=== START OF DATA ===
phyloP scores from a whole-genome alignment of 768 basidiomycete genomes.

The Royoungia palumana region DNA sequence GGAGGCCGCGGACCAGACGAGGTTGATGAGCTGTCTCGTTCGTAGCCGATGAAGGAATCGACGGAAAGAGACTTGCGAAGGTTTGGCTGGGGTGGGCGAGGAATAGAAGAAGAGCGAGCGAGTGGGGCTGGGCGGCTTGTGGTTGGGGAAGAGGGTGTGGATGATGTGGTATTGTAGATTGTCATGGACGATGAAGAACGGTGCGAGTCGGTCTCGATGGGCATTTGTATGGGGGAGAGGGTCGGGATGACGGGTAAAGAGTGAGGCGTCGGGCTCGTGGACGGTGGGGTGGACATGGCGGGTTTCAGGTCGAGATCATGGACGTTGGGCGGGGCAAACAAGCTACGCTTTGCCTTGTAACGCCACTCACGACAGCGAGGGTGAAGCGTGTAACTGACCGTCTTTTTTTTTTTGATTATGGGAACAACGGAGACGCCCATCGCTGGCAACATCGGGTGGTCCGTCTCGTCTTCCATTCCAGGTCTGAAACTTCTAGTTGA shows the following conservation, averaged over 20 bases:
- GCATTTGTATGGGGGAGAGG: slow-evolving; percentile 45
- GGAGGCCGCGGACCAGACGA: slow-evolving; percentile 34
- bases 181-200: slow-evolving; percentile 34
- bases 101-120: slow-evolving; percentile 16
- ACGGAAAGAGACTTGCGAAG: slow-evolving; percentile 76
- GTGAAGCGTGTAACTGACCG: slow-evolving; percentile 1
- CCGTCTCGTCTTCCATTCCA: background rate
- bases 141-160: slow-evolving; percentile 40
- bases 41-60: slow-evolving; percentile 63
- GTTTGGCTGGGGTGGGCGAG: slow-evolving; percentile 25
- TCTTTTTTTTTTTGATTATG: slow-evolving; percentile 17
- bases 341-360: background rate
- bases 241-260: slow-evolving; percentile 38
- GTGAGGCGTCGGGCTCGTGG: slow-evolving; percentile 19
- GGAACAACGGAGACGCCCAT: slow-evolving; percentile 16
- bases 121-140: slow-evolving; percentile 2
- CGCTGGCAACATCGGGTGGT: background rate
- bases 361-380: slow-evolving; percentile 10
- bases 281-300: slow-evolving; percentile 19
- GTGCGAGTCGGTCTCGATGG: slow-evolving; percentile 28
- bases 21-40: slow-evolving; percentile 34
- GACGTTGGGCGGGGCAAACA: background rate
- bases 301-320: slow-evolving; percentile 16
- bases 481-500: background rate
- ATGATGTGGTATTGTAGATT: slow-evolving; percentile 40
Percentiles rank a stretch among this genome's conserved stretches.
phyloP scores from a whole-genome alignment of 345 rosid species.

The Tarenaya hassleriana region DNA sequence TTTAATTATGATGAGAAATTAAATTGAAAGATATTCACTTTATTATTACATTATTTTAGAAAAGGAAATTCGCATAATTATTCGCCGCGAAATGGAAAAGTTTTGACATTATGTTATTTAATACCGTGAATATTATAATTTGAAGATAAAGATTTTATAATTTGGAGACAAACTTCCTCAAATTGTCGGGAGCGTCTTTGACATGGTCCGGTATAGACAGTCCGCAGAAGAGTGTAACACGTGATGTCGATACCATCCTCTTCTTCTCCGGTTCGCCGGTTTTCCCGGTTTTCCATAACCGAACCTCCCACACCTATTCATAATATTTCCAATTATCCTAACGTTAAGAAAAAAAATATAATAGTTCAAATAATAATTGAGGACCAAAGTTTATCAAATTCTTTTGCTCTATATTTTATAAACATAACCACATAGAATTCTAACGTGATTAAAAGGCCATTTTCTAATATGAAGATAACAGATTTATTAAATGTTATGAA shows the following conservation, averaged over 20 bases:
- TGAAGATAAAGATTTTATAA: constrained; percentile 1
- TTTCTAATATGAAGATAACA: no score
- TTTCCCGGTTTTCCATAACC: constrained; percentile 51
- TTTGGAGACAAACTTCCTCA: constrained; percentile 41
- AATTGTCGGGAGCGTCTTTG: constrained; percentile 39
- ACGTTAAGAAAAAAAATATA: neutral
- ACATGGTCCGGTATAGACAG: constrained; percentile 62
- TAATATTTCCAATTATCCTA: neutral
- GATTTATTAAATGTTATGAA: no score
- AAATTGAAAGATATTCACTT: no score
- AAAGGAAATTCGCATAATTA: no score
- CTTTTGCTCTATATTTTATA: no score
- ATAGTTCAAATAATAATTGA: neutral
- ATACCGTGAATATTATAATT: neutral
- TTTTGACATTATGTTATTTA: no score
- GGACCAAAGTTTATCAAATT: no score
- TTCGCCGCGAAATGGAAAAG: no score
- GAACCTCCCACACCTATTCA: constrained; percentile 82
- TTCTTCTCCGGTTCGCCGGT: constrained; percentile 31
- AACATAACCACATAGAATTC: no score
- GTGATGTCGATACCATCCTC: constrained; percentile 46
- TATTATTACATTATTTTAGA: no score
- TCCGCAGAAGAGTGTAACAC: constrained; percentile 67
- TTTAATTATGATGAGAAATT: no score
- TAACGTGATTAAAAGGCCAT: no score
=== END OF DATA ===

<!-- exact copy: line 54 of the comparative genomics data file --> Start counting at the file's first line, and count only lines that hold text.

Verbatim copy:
- TTTAATTATGATGAGAAATT: no score